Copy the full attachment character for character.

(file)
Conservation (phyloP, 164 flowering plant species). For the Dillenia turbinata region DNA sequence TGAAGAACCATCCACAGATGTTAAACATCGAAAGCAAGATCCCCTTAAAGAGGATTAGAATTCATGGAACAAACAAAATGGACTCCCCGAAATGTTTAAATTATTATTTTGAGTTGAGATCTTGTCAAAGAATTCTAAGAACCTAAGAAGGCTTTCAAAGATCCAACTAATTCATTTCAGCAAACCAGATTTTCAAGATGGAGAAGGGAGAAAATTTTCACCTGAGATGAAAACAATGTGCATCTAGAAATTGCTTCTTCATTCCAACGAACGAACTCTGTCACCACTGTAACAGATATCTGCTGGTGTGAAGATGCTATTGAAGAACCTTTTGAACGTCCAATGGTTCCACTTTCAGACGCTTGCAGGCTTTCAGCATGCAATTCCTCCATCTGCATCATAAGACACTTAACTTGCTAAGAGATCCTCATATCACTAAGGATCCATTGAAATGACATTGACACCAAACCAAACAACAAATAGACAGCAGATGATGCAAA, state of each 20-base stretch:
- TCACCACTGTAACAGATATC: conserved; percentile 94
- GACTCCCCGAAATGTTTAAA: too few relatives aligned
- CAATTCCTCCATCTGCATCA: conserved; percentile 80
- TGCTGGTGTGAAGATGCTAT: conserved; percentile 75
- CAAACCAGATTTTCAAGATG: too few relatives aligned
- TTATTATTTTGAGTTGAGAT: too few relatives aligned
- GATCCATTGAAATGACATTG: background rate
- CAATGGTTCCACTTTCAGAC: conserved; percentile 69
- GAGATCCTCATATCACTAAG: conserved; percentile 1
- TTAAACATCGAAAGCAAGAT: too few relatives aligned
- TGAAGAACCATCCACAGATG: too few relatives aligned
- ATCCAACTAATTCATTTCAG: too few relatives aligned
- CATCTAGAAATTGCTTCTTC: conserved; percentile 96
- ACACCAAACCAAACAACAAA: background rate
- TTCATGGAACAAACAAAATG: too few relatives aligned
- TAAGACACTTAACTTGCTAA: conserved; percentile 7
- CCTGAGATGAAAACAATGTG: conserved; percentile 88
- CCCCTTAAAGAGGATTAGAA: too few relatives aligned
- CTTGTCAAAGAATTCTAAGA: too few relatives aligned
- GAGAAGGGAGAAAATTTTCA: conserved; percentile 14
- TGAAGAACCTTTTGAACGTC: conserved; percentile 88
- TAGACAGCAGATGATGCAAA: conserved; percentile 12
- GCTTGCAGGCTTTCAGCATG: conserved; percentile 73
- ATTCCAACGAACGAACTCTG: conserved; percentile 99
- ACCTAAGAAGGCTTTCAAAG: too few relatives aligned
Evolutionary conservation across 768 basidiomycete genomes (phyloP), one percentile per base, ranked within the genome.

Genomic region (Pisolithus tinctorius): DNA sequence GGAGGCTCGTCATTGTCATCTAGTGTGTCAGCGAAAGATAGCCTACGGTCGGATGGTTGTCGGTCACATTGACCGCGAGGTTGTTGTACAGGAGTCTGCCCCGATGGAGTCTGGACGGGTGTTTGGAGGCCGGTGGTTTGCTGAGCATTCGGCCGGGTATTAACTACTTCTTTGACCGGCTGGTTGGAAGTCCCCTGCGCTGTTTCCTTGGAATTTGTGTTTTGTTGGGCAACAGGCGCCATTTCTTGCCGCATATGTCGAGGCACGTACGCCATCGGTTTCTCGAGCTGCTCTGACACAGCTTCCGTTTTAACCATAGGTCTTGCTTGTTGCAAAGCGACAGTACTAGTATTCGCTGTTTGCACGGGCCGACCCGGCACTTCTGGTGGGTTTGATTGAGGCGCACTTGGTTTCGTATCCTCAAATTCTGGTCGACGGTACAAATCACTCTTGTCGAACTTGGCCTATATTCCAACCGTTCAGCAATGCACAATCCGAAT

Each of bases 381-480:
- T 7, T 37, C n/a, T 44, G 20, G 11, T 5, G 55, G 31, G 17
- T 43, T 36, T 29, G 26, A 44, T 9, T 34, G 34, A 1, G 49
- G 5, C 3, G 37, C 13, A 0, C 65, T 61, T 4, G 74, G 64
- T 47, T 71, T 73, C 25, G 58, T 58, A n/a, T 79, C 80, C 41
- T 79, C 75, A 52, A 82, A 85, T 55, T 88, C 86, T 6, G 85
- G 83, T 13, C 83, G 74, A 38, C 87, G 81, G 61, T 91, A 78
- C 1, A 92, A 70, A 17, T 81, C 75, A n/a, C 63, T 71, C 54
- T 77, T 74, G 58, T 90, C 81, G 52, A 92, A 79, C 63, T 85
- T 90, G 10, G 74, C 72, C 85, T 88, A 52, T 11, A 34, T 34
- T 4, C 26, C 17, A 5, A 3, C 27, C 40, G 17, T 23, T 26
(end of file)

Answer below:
Conservation (phyloP, 164 flowering plant species). For the Dillenia turbinata region DNA sequence TGAAGAACCATCCACAGATGTTAAACATCGAAAGCAAGATCCCCTTAAAGAGGATTAGAATTCATGGAACAAACAAAATGGACTCCCCGAAATGTTTAAATTATTATTTTGAGTTGAGATCTTGTCAAAGAATTCTAAGAACCTAAGAAGGCTTTCAAAGATCCAACTAATTCATTTCAGCAAACCAGATTTTCAAGATGGAGAAGGGAGAAAATTTTCACCTGAGATGAAAACAATGTGCATCTAGAAATTGCTTCTTCATTCCAACGAACGAACTCTGTCACCACTGTAACAGATATCTGCTGGTGTGAAGATGCTATTGAAGAACCTTTTGAACGTCCAATGGTTCCACTTTCAGACGCTTGCAGGCTTTCAGCATGCAATTCCTCCATCTGCATCATAAGACACTTAACTTGCTAAGAGATCCTCATATCACTAAGGATCCATTGAAATGACATTGACACCAAACCAAACAACAAATAGACAGCAGATGATGCAAA, state of each 20-base stretch:
- TCACCACTGTAACAGATATC: conserved; percentile 94
- GACTCCCCGAAATGTTTAAA: too few relatives aligned
- CAATTCCTCCATCTGCATCA: conserved; percentile 80
- TGCTGGTGTGAAGATGCTAT: conserved; percentile 75
- CAAACCAGATTTTCAAGATG: too few relatives aligned
- TTATTATTTTGAGTTGAGAT: too few relatives aligned
- GATCCATTGAAATGACATTG: background rate
- CAATGGTTCCACTTTCAGAC: conserved; percentile 69
- GAGATCCTCATATCACTAAG: conserved; percentile 1
- TTAAACATCGAAAGCAAGAT: too few relatives aligned
- TGAAGAACCATCCACAGATG: too few relatives aligned
- ATCCAACTAATTCATTTCAG: too few relatives aligned
- CATCTAGAAATTGCTTCTTC: conserved; percentile 96
- ACACCAAACCAAACAACAAA: background rate
- TTCATGGAACAAACAAAATG: too few relatives aligned
- TAAGACACTTAACTTGCTAA: conserved; percentile 7
- CCTGAGATGAAAACAATGTG: conserved; percentile 88
- CCCCTTAAAGAGGATTAGAA: too few relatives aligned
- CTTGTCAAAGAATTCTAAGA: too few relatives aligned
- GAGAAGGGAGAAAATTTTCA: conserved; percentile 14
- TGAAGAACCTTTTGAACGTC: conserved; percentile 88
- TAGACAGCAGATGATGCAAA: conserved; percentile 12
- GCTTGCAGGCTTTCAGCATG: conserved; percentile 73
- ATTCCAACGAACGAACTCTG: conserved; percentile 99
- ACCTAAGAAGGCTTTCAAAG: too few relatives aligned
Evolutionary conservation across 768 basidiomycete genomes (phyloP), one percentile per base, ranked within the genome.

Genomic region (Pisolithus tinctorius): DNA sequence GGAGGCTCGTCATTGTCATCTAGTGTGTCAGCGAAAGATAGCCTACGGTCGGATGGTTGTCGGTCACATTGACCGCGAGGTTGTTGTACAGGAGTCTGCCCCGATGGAGTCTGGACGGGTGTTTGGAGGCCGGTGGTTTGCTGAGCATTCGGCCGGGTATTAACTACTTCTTTGACCGGCTGGTTGGAAGTCCCCTGCGCTGTTTCCTTGGAATTTGTGTTTTGTTGGGCAACAGGCGCCATTTCTTGCCGCATATGTCGAGGCACGTACGCCATCGGTTTCTCGAGCTGCTCTGACACAGCTTCCGTTTTAACCATAGGTCTTGCTTGTTGCAAAGCGACAGTACTAGTATTCGCTGTTTGCACGGGCCGACCCGGCACTTCTGGTGGGTTTGATTGAGGCGCACTTGGTTTCGTATCCTCAAATTCTGGTCGACGGTACAAATCACTCTTGTCGAACTTGGCCTATATTCCAACCGTTCAGCAATGCACAATCCGAAT

Each of bases 381-480:
- T 7, T 37, C n/a, T 44, G 20, G 11, T 5, G 55, G 31, G 17
- T 43, T 36, T 29, G 26, A 44, T 9, T 34, G 34, A 1, G 49
- G 5, C 3, G 37, C 13, A 0, C 65, T 61, T 4, G 74, G 64
- T 47, T 71, T 73, C 25, G 58, T 58, A n/a, T 79, C 80, C 41
- T 79, C 75, A 52, A 82, A 85, T 55, T 88, C 86, T 6, G 85
- G 83, T 13, C 83, G 74, A 38, C 87, G 81, G 61, T 91, A 78
- C 1, A 92, A 70, A 17, T 81, C 75, A n/a, C 63, T 71, C 54
- T 77, T 74, G 58, T 90, C 81, G 52, A 92, A 79, C 63, T 85
- T 90, G 10, G 74, C 72, C 85, T 88, A 52, T 11, A 34, T 34
- T 4, C 26, C 17, A 5, A 3, C 27, C 40, G 17, T 23, T 26